Nobel-Winning Economist Robert Shiller Terms Bitcoin a “Failed Currency Experiment”
Without a doubt, cryptocurrencies are the 21st century’s most mysterious invention, with a very few people able to fully explain their working or be considered as actual “experts” in the field. However, a mysterious story is not enough to ensure the digital asset class’ longevity, feels economics Nobel Award winner Robert Shiller.
‘Devotees’ Emotionally Invested in Digital Assets
On May 21, 2018, Shiller’s post titled “The Old Allure of New Money” compared cryptocurrencies to a number of monetary fads and experiments that took place in the past, with the economist terming bitcoin a “failed currency experiment.”
Since coming into existence in 2009, Bitcoin has drawn several critics from different quarters, and has spearheaded the rise of a whole new asset class that is carefully studied and scrutinized by the world’s governments’. At the time of writing, there are upwards of 2,000 cryptocurrencies, each of which represents the public’s’ monetary or emotional investments.
Robert Shiller at a Conference. Source: CNBC
The economist noted that money is the value we ascertain to it, with the dollar nothing more than a “piece of paper” that goes around the world. However, he observed that over different periods in history, various attempts to recreate money have been attempted, coupled with a compelling narrative, only to fail drastically.
In his post, Shiller quoted Viviana Zelizer book “The Social Meaning of Money:”
“Despite the common sense idea that ‘a dollar is a dollar is a dollar,’ everywhere we look people are constantly creating different kinds of money. Many of these innovations generate real excitement, at least for a while.”
Shiller Refers To Failed Concepts From the 80’s and 90’s
Shiller explained a few of currency novelties from the 1800’s to undermine cryptocurrencies. He first referred to the “Cincinnati Time Store,” opened by Josiah Warner in 1827, that relied on “labor notes” and sold merchandise in units of hours of work, which resembled paper money. For the next three years, the labour notes were seen as a “testament to the importance of working people,” until the shop shut down in 1830.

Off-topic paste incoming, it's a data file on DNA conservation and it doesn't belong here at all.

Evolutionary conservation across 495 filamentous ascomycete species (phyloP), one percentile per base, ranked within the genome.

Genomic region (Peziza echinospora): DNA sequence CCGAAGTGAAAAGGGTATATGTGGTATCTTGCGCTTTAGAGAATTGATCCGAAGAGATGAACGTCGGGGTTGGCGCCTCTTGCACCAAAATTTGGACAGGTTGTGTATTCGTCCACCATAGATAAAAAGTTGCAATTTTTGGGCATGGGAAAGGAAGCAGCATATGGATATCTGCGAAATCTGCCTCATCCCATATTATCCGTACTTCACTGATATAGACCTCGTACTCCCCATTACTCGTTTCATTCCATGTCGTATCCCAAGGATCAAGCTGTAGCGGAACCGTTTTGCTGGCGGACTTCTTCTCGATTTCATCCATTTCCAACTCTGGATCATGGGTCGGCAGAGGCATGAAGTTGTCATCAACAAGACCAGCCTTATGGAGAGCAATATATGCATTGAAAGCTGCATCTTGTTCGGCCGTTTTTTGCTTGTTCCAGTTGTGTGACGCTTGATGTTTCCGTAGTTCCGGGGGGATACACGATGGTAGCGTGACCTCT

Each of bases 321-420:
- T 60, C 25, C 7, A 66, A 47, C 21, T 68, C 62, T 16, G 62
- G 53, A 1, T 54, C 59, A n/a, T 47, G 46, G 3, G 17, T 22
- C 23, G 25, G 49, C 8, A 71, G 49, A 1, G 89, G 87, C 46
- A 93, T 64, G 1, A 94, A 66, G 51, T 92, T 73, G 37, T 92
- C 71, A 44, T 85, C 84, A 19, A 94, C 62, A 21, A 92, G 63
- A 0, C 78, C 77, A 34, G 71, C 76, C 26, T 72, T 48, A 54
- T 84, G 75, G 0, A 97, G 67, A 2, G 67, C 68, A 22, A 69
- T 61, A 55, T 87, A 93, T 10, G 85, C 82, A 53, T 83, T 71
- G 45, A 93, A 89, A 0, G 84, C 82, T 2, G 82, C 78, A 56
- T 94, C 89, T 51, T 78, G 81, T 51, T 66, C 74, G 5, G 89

Shiller then cited Robert Owen’s National Equitable Labor Exchange in 1832, which also relied on “time money” as a form of currency. However, the enterprise met with failure too, and it was proved that the proof-of-labor concept could not equal physical stores-of-value, such as gold or silver.
Finally, Shiller cites economist John Pease Norton’s effort in 1932, who proposed an electricity-backed dollar, instead of gold. However, the innovative concept failed to answer a single question: A good reason for choosing electricity over other commodities?
Facing the Nobel Heat
To conclude, Shiller points out that each of the pasts’ experiments, and now Bitcoin, stem from a singular narrative of having a technologically advanced, “revolutionizing” transfer-of-value. However, the micro-revolutions remain short-lived:
“The cryptocurrencies are a statement of faith in a new community of entrepreneurial cosmopolitans who hold themselves above national governments, which are viewed as the drivers of a long train of inequality and war.”